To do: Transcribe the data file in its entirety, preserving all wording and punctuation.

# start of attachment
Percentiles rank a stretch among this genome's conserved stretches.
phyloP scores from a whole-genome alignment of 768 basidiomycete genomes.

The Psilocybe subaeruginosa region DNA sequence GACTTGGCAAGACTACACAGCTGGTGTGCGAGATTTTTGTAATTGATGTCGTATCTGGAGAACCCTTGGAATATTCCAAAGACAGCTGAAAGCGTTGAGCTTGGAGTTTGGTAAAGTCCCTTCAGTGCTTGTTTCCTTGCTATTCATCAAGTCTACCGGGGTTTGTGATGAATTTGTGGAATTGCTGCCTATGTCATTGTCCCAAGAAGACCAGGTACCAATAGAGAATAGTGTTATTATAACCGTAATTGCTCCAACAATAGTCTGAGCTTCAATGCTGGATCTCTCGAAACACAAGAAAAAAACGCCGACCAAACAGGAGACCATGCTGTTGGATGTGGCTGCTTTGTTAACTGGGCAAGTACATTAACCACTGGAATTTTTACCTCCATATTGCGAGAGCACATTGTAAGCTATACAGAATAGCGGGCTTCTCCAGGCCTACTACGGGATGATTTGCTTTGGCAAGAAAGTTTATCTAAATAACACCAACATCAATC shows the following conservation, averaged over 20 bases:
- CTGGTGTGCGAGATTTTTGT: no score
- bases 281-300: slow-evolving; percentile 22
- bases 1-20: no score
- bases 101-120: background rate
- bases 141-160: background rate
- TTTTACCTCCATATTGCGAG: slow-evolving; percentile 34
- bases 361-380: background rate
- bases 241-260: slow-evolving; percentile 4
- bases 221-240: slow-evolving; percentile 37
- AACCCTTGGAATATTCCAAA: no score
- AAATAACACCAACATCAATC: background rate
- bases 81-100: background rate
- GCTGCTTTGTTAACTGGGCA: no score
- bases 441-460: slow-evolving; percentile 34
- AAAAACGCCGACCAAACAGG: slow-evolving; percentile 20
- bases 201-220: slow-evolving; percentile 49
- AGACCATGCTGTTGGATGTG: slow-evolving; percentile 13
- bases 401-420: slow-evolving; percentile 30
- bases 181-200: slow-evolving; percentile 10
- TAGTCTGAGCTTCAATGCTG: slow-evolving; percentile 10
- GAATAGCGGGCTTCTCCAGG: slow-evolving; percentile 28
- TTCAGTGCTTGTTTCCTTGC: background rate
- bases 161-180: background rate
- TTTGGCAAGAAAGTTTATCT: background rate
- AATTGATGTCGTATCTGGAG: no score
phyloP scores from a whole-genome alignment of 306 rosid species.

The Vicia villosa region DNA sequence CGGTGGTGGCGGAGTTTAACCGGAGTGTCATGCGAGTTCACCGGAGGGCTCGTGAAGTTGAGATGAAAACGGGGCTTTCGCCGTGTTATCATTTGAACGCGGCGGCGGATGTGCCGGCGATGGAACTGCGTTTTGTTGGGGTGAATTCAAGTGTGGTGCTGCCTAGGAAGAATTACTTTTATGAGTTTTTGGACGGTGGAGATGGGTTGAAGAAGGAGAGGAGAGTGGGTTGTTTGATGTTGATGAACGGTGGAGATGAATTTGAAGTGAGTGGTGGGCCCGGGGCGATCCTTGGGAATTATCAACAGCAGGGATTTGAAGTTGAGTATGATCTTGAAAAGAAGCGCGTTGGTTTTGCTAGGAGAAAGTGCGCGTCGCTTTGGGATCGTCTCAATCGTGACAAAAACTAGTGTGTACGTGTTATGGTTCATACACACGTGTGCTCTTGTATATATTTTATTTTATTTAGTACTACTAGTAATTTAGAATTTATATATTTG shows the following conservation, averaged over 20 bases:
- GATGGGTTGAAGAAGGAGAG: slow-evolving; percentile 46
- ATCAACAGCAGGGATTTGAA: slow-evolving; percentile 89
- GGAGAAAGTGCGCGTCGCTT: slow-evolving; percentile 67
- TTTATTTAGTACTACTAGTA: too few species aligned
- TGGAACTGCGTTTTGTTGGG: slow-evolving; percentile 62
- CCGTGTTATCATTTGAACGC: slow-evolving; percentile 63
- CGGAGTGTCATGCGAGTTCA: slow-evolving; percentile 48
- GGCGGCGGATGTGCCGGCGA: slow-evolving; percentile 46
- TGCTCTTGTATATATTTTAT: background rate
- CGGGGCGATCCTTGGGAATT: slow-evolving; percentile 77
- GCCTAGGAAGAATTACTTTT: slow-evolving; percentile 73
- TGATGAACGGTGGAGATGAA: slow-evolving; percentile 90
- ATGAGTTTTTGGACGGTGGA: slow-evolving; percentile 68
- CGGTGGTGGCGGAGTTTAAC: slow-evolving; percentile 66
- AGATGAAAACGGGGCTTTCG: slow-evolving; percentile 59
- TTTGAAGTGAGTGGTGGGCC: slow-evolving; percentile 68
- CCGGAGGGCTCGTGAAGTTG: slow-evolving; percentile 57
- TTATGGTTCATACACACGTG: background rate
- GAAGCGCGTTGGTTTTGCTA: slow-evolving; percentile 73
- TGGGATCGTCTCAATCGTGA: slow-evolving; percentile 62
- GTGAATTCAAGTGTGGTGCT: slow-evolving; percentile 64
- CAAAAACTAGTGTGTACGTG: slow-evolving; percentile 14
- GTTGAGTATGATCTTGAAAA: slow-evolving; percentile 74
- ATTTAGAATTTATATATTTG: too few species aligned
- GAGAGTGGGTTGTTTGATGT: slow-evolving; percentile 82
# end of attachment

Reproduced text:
Percentiles rank a stretch among this genome's conserved stretches.
phyloP scores from a whole-genome alignment of 768 basidiomycete genomes.

The Psilocybe subaeruginosa region DNA sequence GACTTGGCAAGACTACACAGCTGGTGTGCGAGATTTTTGTAATTGATGTCGTATCTGGAGAACCCTTGGAATATTCCAAAGACAGCTGAAAGCGTTGAGCTTGGAGTTTGGTAAAGTCCCTTCAGTGCTTGTTTCCTTGCTATTCATCAAGTCTACCGGGGTTTGTGATGAATTTGTGGAATTGCTGCCTATGTCATTGTCCCAAGAAGACCAGGTACCAATAGAGAATAGTGTTATTATAACCGTAATTGCTCCAACAATAGTCTGAGCTTCAATGCTGGATCTCTCGAAACACAAGAAAAAAACGCCGACCAAACAGGAGACCATGCTGTTGGATGTGGCTGCTTTGTTAACTGGGCAAGTACATTAACCACTGGAATTTTTACCTCCATATTGCGAGAGCACATTGTAAGCTATACAGAATAGCGGGCTTCTCCAGGCCTACTACGGGATGATTTGCTTTGGCAAGAAAGTTTATCTAAATAACACCAACATCAATC shows the following conservation, averaged over 20 bases:
- CTGGTGTGCGAGATTTTTGT: no score
- bases 281-300: slow-evolving; percentile 22
- bases 1-20: no score
- bases 101-120: background rate
- bases 141-160: background rate
- TTTTACCTCCATATTGCGAG: slow-evolving; percentile 34
- bases 361-380: background rate
- bases 241-260: slow-evolving; percentile 4
- bases 221-240: slow-evolving; percentile 37
- AACCCTTGGAATATTCCAAA: no score
- AAATAACACCAACATCAATC: background rate
- bases 81-100: background rate
- GCTGCTTTGTTAACTGGGCA: no score
- bases 441-460: slow-evolving; percentile 34
- AAAAACGCCGACCAAACAGG: slow-evolving; percentile 20
- bases 201-220: slow-evolving; percentile 49
- AGACCATGCTGTTGGATGTG: slow-evolving; percentile 13
- bases 401-420: slow-evolving; percentile 30
- bases 181-200: slow-evolving; percentile 10
- TAGTCTGAGCTTCAATGCTG: slow-evolving; percentile 10
- GAATAGCGGGCTTCTCCAGG: slow-evolving; percentile 28
- TTCAGTGCTTGTTTCCTTGC: background rate
- bases 161-180: background rate
- TTTGGCAAGAAAGTTTATCT: background rate
- AATTGATGTCGTATCTGGAG: no score
phyloP scores from a whole-genome alignment of 306 rosid species.

The Vicia villosa region DNA sequence CGGTGGTGGCGGAGTTTAACCGGAGTGTCATGCGAGTTCACCGGAGGGCTCGTGAAGTTGAGATGAAAACGGGGCTTTCGCCGTGTTATCATTTGAACGCGGCGGCGGATGTGCCGGCGATGGAACTGCGTTTTGTTGGGGTGAATTCAAGTGTGGTGCTGCCTAGGAAGAATTACTTTTATGAGTTTTTGGACGGTGGAGATGGGTTGAAGAAGGAGAGGAGAGTGGGTTGTTTGATGTTGATGAACGGTGGAGATGAATTTGAAGTGAGTGGTGGGCCCGGGGCGATCCTTGGGAATTATCAACAGCAGGGATTTGAAGTTGAGTATGATCTTGAAAAGAAGCGCGTTGGTTTTGCTAGGAGAAAGTGCGCGTCGCTTTGGGATCGTCTCAATCGTGACAAAAACTAGTGTGTACGTGTTATGGTTCATACACACGTGTGCTCTTGTATATATTTTATTTTATTTAGTACTACTAGTAATTTAGAATTTATATATTTG shows the following conservation, averaged over 20 bases:
- GATGGGTTGAAGAAGGAGAG: slow-evolving; percentile 46
- ATCAACAGCAGGGATTTGAA: slow-evolving; percentile 89
- GGAGAAAGTGCGCGTCGCTT: slow-evolving; percentile 67
- TTTATTTAGTACTACTAGTA: too few species aligned
- TGGAACTGCGTTTTGTTGGG: slow-evolving; percentile 62
- CCGTGTTATCATTTGAACGC: slow-evolving; percentile 63
- CGGAGTGTCATGCGAGTTCA: slow-evolving; percentile 48
- GGCGGCGGATGTGCCGGCGA: slow-evolving; percentile 46
- TGCTCTTGTATATATTTTAT: background rate
- CGGGGCGATCCTTGGGAATT: slow-evolving; percentile 77
- GCCTAGGAAGAATTACTTTT: slow-evolving; percentile 73
- TGATGAACGGTGGAGATGAA: slow-evolving; percentile 90
- ATGAGTTTTTGGACGGTGGA: slow-evolving; percentile 68
- CGGTGGTGGCGGAGTTTAAC: slow-evolving; percentile 66
- AGATGAAAACGGGGCTTTCG: slow-evolving; percentile 59
- TTTGAAGTGAGTGGTGGGCC: slow-evolving; percentile 68
- CCGGAGGGCTCGTGAAGTTG: slow-evolving; percentile 57
- TTATGGTTCATACACACGTG: background rate
- GAAGCGCGTTGGTTTTGCTA: slow-evolving; percentile 73
- TGGGATCGTCTCAATCGTGA: slow-evolving; percentile 62
- GTGAATTCAAGTGTGGTGCT: slow-evolving; percentile 64
- CAAAAACTAGTGTGTACGTG: slow-evolving; percentile 14
- GTTGAGTATGATCTTGAAAA: slow-evolving; percentile 74
- ATTTAGAATTTATATATTTG: too few species aligned
- GAGAGTGGGTTGTTTGATGT: slow-evolving; percentile 82